Reaper C2 Malware – What we know so far

Summary

First detected by Chinese security researchers Netlab 360 at 01:02:13 on September 13th 2017, a new botnet, dubbed “IoT_Reaper”, has the potential to cause more damage than last year’s Mirai.

The newly discovered botnet, also going by the name Reaper and Troop, has been growing rapidly for the last month. Reaper shares part of its source code with the notorious Mirai botnet, but has a more sophisticated infection mechanism. Mirai scanned for open web ports and attempted default passwords in an attempt to gain access to IoT (Internet of Things) devices, whereas Reaper uses a collection of nine publicly known vulnerabilities to target routers.

Affected devices include routers and IoT devices from the following manufacturers:

  • D-Link
  • TP-Link
  • Netgear
  • Linksys
  • GoAhead
  • JAWS
  • Vacron
  • AVTech
  • MikroTik

Mirai, which was capable of launching an attack made up of over 1TB of traffic, was used to take down a DNS service in October 2016, this is said to have been the largest DDoS attack in history, causing Internet outage for a number of major Internet services including Amazon, Netflix, PayPal and Twitter. However, it is speculated that the Reaper botnet is capable of causing even more damage, as according to Netlab, Reaper has already acquired at least two million devices, with an additional 10,000 new devices being added daily. Israeli cyber security company Check Point Software Technologies Ltd, who discovered Reaper around the same time as Netlab, estimate a more conservative one million organizations affected worldwide, either way such a large amount of infected devices should be considered a cause for concern.

A key feature of Reaper is that it in includes a software platform which allows for new modules to be installed. Since the botnet was first detected in September, its creator has included new exploits to aid Reaper in spreading further and infecting more devices. The ability to add new modules would also allow Reaper to evolve, resulting in weaponized devices that are capable of causing a major denial of service. So far Reaper has shown no sign of offensive activity, but DDoS attacks are the most likely attack to occur in the future, as they’re the most effective way a large IoT botnet can be utilized by an attacker to cause damage.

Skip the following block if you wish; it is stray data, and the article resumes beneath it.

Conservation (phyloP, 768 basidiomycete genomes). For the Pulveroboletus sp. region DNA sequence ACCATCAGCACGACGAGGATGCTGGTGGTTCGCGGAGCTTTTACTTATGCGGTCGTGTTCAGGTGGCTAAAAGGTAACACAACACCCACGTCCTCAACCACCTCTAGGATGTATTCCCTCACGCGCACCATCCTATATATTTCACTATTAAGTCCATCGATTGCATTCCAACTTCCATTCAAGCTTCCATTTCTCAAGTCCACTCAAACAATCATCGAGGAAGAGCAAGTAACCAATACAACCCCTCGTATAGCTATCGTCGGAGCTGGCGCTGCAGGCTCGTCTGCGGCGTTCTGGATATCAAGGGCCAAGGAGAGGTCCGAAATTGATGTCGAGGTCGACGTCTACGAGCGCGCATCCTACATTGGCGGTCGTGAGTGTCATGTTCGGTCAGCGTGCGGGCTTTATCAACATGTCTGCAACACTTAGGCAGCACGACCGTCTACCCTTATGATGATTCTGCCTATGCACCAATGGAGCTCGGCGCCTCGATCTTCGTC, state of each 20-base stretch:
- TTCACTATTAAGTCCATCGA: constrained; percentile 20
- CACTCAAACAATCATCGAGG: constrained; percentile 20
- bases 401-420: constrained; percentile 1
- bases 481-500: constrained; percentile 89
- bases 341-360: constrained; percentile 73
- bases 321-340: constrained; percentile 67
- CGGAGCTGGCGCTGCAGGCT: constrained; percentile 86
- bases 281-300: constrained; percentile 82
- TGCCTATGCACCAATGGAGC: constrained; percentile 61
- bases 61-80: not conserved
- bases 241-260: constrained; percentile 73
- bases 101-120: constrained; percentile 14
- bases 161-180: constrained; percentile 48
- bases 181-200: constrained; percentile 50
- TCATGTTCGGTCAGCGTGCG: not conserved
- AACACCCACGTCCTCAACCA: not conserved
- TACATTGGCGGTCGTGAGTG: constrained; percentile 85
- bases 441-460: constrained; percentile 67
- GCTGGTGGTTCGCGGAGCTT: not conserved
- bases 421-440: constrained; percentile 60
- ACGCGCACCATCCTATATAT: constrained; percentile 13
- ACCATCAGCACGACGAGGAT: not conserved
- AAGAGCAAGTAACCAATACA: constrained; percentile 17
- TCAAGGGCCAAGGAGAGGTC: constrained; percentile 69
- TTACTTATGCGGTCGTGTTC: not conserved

Mitigation

In many cases, patching devices to the latest available update will help prevent IoT devices from being exploited and added to the botnet. It is suggested that scans are performed, using well known Anti-Virus/Malware Protection suites, to discover any vulnerable or compromised Internet of Things devices that currently exist on a network.

Additionally, there are also steps that can be taken to mitigate the effects of being attacked by Reaper, if it were to execute a DDoS attack. Using what is currently known about Reaper and previous DDoS attacks such as Mirai, there ways of protecting or reducing the damage caused the by massive DDoS attack that Reaper could be used for. The most common way to protect against a DDoS attack is to use a DDoS mitigation service, the aim of such a service is to absorb the mass of malicious traffic targeting a website which would otherwise take it offline.

IoC’s (Indicators Of Compromise)

There are a number of known Indicators of Compromise that can be assimilated into IDS/IPS systems in order to mitigate/alert on the Reaper malware, which are:

IPv4 Address

Downloader:  162.211.183.192

Controller:  27.102.101.121

Reporter:  222.112.82.231

Loader:  119.82.26.157

URL

hxxp://cbk99.com:8080/run.lua

hxxp://bbk80.com/api/api.php

hxxp://103.1.221.40/63ae01/39xjsda.php

hxxp://162.211.183.192/down/server.armel

hxxp://162.211.183.192/sa

hxxp://162.211.183.192/sa5

hxxp://162.211.183.192/server.armel

hxxp://162.211.183.192/sm

hxxp://162.211.183.192/xget

hxxp://198.44.241.220:8080/run.lua

hxxp://23.234.51.91/control-ARM-LSB

hxxp://23.234.51.91/control-MIPS32-MSB

hxxp://23.234.51.91/htam5le

hxxp://23.234.51.91/htmpbe

hxxp://27.102.101.121/down/1506753086

hxxp://27.102.101.121/down/1506851514

hxxp://198.44.241.220:8080/http_client_ucl

Hash

4406bace3030446371df53ebbdc17785

6f91694106bb6d5aaa7a7eac841141d9

704098c8a8a6641a04d25af7406088e1

726d0626f66d5cacfeff36ed954dad70

95b448bdf6b6c97a33e1d1dbe41678eb

a3401685d8d9c7977180a5c6df2f646a

ca92a3b74a65ce06035fcc280740daf6

20a653d4325ee9a0b49a191c8bb0056d

If you are concerned that you may potentially be at risk of such malware or other cyber threats currently in circulation then please do not hesitate to contact us at: enquiry@zepko.com.

Related reading:

Mirai 2.0: https://news.zepko.com/mirai-2-0/

References:

https://itnews.com.au/news/new-mirai-copycat-iot-botnet-spreading-475936

https://arbornetworks.com/blog/asert/mirai-iot-botnet-description-ddos-attack-mitigation/

http://blog.netlab.360.com/iot_reaper-a-rappid-spreading-new-iot-botnet-en/

https://eteknix.com/theres-a-new-botnet-out-there-that-dwarfs-mirai/

https://siliconangle.com/blog/2017/10/22/new-reaper-botnet-malware-infects-two-million-iot-devices

https://research.checkpoint.com/new-iot-botnet-storm-coming/

http://ibtimes.com/reaper-botnet-more-2-million-internet-things-devices-compromised-2604299

https://bleepingcomputer.com/news/security/a-gigantic-iot-botnet-has-grown-in-the-shadows-in-the-past-month/